Dun & Bradstreet takes a look at global economic prospects

So what on earth is happening in the global economy? We entered 2014 with most commentators being pretty positive, the UK and USA in particular seemingly moving ahead well.  Then suddenly, or so it seems, we have seen stock markets lose 5% of their value I January alone, currency crises in countries such as Turkey, and fears of greater problems ahead in emerging markets.

To the interested non-expert, which is how I would define myself, and is probably the position for most procurement practitioners, it can all appear somewhat baffling. And yet it is important to understand what is going on, because of course these macro-economic developments can have a major effect on market prices, currency rates, future production and business plans, employment prospects...

It is timely therefore to see a new report from Dun & Bradstreet.  D&B’s Global Economic Outlook to 2018: 2013 Year-End Update  is an interesting and helpful look at what is going on in the world economy.

The four key summary comments are:

  • The recovery from the 2008-09 recession remains the most challenging in the past century.
  • However, we are more optimistic about growth in 2014 and beyond, particularly in the U.S.
  • Headwinds remain in the form of potential policy errors related to quantitative easing tapering, the healing process in advanced economies, and imbalances in the emerging markets.
  • Austerity programs are also increasing political and social unrest.

It must have been written before January’s developments, so the warnings it contains appear rather prescient. But it is far from a picture of gloom and despondency – “ In the six months since our mid-year 2013 report, we have become more optimistic about the recovery from the 2008- 09 recession”.

But it does highlight risks, mainly arising from the slowing down in quantitative easing (or ‘governments printing money’, as I like to simplistically think of it) and the consequent effects in emerging markets.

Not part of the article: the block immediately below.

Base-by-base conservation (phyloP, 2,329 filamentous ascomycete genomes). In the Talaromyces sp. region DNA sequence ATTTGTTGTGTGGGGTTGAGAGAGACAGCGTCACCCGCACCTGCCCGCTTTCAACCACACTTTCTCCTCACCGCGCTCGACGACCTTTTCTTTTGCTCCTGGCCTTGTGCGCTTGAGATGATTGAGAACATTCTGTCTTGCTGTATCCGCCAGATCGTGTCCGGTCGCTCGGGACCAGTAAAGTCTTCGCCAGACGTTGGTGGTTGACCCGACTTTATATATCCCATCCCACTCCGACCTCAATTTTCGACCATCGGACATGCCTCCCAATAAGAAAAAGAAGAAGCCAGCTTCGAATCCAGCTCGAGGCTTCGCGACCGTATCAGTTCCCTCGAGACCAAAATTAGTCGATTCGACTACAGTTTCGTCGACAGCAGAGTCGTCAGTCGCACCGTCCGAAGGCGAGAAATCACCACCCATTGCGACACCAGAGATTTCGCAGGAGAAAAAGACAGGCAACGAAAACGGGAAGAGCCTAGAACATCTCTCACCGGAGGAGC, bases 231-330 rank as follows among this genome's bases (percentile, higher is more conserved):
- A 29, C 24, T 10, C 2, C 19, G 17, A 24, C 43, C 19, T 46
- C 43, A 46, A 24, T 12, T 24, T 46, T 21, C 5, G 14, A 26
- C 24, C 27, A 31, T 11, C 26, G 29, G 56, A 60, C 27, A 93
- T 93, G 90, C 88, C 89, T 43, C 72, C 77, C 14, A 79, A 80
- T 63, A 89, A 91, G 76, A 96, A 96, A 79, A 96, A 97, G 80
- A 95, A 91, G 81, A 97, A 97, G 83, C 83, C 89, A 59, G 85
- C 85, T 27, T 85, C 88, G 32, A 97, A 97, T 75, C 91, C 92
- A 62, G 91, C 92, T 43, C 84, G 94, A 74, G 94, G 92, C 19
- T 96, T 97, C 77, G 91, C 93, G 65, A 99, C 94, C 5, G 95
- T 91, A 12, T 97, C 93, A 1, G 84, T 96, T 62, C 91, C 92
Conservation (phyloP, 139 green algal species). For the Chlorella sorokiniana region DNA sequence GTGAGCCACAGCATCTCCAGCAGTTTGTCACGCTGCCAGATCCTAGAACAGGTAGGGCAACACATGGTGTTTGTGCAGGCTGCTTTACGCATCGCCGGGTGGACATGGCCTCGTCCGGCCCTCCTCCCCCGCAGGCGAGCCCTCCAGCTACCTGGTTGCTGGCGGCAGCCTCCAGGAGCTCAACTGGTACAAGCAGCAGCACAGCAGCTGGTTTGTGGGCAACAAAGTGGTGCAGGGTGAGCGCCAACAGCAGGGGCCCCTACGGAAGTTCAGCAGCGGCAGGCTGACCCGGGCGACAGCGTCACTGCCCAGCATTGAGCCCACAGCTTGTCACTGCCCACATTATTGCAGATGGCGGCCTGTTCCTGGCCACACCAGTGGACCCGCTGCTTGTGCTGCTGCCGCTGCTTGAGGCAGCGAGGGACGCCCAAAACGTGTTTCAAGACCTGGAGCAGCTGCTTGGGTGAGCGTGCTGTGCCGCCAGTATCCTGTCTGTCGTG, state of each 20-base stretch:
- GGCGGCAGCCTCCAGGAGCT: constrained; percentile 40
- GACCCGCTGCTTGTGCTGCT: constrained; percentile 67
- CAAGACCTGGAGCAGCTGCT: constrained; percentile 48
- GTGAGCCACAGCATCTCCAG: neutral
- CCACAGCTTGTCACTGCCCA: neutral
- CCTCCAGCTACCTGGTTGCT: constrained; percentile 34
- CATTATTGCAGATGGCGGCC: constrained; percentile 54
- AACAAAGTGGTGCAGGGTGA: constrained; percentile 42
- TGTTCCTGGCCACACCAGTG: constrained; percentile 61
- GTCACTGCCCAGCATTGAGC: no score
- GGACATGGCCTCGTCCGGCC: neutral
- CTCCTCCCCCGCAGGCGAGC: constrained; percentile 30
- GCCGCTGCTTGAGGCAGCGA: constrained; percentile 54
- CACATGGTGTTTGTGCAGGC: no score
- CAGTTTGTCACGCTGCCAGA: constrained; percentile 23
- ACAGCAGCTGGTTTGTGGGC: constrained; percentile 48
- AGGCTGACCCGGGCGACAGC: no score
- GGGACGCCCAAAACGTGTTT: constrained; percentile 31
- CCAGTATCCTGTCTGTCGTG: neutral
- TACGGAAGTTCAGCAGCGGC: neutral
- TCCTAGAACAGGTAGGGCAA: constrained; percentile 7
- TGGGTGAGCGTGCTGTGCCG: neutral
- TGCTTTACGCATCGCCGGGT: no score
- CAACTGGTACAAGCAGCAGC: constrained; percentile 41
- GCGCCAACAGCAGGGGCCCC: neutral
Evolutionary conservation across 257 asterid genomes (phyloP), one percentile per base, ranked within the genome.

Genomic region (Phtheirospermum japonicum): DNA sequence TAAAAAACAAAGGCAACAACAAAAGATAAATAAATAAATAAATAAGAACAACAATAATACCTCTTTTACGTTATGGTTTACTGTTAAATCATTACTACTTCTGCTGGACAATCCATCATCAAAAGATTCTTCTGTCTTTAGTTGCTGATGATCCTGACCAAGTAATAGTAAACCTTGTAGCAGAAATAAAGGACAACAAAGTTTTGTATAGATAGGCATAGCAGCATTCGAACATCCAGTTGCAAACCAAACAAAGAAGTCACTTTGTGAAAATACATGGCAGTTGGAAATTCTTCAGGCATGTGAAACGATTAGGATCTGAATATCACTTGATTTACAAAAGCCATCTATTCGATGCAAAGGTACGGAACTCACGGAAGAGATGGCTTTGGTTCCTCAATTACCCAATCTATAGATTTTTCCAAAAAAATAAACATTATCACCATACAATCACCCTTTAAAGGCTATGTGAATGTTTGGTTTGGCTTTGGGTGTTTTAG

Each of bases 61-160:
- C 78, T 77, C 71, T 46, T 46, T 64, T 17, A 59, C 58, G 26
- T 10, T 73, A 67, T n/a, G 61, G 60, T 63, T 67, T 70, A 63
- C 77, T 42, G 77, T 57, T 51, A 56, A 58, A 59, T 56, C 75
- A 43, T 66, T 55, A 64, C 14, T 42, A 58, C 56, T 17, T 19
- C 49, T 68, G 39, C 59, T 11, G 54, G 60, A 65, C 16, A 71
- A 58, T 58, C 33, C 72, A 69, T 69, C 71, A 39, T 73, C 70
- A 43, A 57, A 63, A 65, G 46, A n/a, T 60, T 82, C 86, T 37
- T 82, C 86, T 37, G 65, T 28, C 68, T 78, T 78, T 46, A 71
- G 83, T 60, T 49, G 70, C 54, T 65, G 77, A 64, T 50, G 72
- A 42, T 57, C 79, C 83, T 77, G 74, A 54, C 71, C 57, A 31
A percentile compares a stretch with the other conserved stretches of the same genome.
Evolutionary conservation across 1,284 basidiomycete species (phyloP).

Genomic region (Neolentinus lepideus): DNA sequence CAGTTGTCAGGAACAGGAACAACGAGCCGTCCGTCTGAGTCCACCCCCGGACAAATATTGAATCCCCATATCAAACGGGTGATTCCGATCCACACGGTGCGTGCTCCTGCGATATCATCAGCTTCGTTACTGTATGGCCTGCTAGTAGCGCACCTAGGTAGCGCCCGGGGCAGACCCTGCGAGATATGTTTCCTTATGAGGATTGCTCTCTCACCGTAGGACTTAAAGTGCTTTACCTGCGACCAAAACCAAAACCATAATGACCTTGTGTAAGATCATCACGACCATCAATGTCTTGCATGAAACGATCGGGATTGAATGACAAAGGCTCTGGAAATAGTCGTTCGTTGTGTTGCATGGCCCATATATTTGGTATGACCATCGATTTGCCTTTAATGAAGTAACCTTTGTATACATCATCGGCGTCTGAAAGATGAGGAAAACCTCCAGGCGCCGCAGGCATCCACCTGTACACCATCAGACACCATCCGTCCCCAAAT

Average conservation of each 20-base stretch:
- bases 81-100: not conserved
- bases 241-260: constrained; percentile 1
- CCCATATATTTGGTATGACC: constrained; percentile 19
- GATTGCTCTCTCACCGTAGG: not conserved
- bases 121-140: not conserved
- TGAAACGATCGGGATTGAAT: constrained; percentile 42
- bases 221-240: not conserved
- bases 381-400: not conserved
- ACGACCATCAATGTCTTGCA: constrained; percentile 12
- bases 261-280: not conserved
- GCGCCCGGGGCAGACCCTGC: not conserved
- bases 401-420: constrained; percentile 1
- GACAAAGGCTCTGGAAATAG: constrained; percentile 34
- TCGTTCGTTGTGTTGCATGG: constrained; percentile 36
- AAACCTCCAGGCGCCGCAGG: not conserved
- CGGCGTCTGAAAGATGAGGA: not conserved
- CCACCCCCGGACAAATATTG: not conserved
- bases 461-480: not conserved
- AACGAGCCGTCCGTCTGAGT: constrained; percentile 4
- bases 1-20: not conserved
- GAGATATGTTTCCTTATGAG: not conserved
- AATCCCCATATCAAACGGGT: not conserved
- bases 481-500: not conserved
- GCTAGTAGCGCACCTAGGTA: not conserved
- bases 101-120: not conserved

“There is little margin for error  in the pace and timing of the Federal Reserve’s decision to end its quantitative easing program (similar programs will eventually end in the EU, Japan, and U.K.). In addition, economic policy-makers in developed countries are still walking a tightrope in attempting to reduce high levels of public debt while supporting growth in their economies”.

D&B assessed 25 of the leading emerging markets (Angola, Argentina, Brazil, Chile, China, Colombia, Egypt, Hungary, India, Indonesia, Iran, Malaysia, Mexico, Nigeria, Philippines, Poland, Romania, Russia, Saudi Arabia, South Africa, Thailand, Turkey, Ukraine, Venezuela, and Vietnam) to consider  the “risks and opportunities of cross-border trade and investment with counterparties in these countries”.

They have scored  the short-term vulnerability of these 25 major emerging economies against each other, and also looked at the longer term situation using four ‘supply side’ factors, such as infrastructure, competitiveness and openness of the economy. Finally, their third analysis looks at the political outlook and stability of the countries.

The results are fascinating, with quite different rankings for countries on those three measures. Take a look for yourself here - and a few days ago I spoke to Warwick Knowles, D & B’s UK Chief Economist. It was useful getting his insight into some of these complex issues, and we’ll feature his comments in part 2 tomorrow.

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